Relations with Israel: Can Pakistan Learn from China and Turkey?

UAE  and  Bahrain followed Egypt and Jordan in recognizing Israel that has been continuously oppressing Palestinians. Saudi Arabia may soon join them, leaving Pakistan badly exposed to international arm-twisting through economic tools.

Posted on 12/1/20
By Imtiaz Gul | Via
(Courtesy Wikimedia Commons0
Two of Pakistan’s best friends – China and Turkey maintain both diplomatic and trade relations with Israel. China is in fact Israel’s third-largest international trading partner, and the largest in East Asia. China’s investments in Israel since 2015 or so have totaled at least $ 17 billion. Chinese companies are helping out the Jewish state in the construction of the Haifa Port – also used by the US Marines, expansion of an airbase, a  desalination plant Sorek-B as well as in nuclear and space technology. China, following the US ban on sensitive equipment for ZTE/Huawei, has imported semiconductors – key components in Artificial Intelligence – worth billions of dollars. Several dozen flights between Guangzhou, Shanghai, Beijing and Tel Aviv connect the two countries.

Mind you, China and USA are currently fierce competitors following the tariff war President Trump imposed on China. But it did not prevent Tel Aviv from opening up to Beijing and delivering sensitive semiconductors.

Turkey, the second-best Pakistan ally, maintains a $ 6 billion trade with Israel, making it the latter’s 6th largest trading partner. Although President Erdogan’s independent Middle East policy and his defense equipment deals with Russia have annoyed Trump, yet it did not stop Turkey from maintaining trade ties with Israel. Dozens of flights between Istanbul-Ankara and  Tel Aviv point to a vibrant commercial relationship, albeit both are politically somewhat estranged.

Pakistan’s third ally – Indonesia – the most populous Muslim nation and as vociferous in its support for the Palestinians as the former. Without formal diplomatic relations both maintain quiet trade and investment cooperation as well as tourism cooperation. In 2018, bilateral trade amounted to approximately $100 million despite significant Indonesian restrictions on direct commerce with Israel. Similarly, a steady stream of Israeli tourists visits Indonesia annually despite restrictions on visas, which they must obtain via Singapore.

In 2018/19, almost 38,000 Indonesian tourists visited Israel. A whopping 14,000 came from Malaysia, another ardent critic of Israel.

Now, UAE  and  Bahrain follow Egypt and Jordan in recognizing the state that has been continuously oppressing Palestinians. Saudi Arabia may soon join them, leaving Pakistan badly exposed to international arm-twisting through economic tools.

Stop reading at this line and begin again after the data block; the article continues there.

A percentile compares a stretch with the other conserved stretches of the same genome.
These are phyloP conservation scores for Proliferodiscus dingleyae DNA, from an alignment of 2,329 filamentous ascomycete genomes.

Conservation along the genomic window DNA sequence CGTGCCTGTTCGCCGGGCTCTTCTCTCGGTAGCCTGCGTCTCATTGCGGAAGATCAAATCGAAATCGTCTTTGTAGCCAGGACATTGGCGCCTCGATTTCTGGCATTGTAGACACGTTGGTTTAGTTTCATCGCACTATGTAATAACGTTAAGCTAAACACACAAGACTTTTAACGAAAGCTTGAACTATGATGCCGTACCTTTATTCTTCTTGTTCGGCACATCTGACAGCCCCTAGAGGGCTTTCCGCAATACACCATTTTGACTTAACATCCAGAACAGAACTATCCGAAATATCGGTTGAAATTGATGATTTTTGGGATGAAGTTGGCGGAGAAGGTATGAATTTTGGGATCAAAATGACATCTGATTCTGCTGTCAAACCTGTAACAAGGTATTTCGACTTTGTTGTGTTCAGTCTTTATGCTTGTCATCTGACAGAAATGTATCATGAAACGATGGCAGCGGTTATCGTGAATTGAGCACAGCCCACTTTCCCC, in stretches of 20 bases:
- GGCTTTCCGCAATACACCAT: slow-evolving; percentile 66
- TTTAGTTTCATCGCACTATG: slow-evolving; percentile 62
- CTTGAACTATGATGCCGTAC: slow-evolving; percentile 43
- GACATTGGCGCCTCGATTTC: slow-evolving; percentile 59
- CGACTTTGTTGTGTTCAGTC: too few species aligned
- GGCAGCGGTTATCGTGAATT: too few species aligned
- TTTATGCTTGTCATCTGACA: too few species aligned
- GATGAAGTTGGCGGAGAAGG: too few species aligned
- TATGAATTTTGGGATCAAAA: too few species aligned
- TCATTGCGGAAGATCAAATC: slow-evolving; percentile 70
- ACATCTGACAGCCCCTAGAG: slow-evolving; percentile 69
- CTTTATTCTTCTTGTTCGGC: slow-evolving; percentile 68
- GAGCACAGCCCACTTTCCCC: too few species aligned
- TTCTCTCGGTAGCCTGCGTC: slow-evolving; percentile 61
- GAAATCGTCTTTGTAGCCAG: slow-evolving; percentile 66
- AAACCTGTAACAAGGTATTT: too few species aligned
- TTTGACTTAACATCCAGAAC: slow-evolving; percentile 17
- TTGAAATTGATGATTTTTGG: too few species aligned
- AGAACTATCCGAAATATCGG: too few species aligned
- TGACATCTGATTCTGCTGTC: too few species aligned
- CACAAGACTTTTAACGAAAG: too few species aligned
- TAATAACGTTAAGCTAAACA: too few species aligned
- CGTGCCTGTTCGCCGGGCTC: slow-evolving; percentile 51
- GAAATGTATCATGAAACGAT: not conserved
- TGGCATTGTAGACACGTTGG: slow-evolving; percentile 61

The suspension of work visas for Pakistani workers is one such tool that the UAE has applied in what appears to be economic blackmail of a country that gets about $ 4 billion annual remittances from the UAE alone. If Saudi Arabia were to also chart the same path, this could jeopardize another at least $5 billion annual remittances from the Kingdom.

Cumulatively, we might be dealing with about five million jobs that may be at risk just in case the UAE and Saudi Arabi join our best “friend” India in squeezing Pakistan out of their markets. This would automatically add to the massive unemployment that currently worries us all.

There is only one lesson that Pakistan can draw from best friends China, Turkey, Indonesia as well as from the “arch-rival” India; it is cold financial calculations that determine respective “national interests” and not emotionalism. Geo-politics – that evolves out of multi-, and bilateral relations –  knows no morality or principles. It is about stitching alliances of convenience as firewalls against economic blackmail.

“National interest demands minimizing the number of your enemies and focusing on economic development and consolidation.” This advice from the Chinese President Xi Jinping to our civil-military leadership has been part of their bilateral conversations since September 2018. Is Pakistan as a whole ready to follow this pragmatic approach or will it keep antagonizing everybody else – and thereby suffer ever more economic bleeding and isolation?

This article first appeared in Click here to go to the original.

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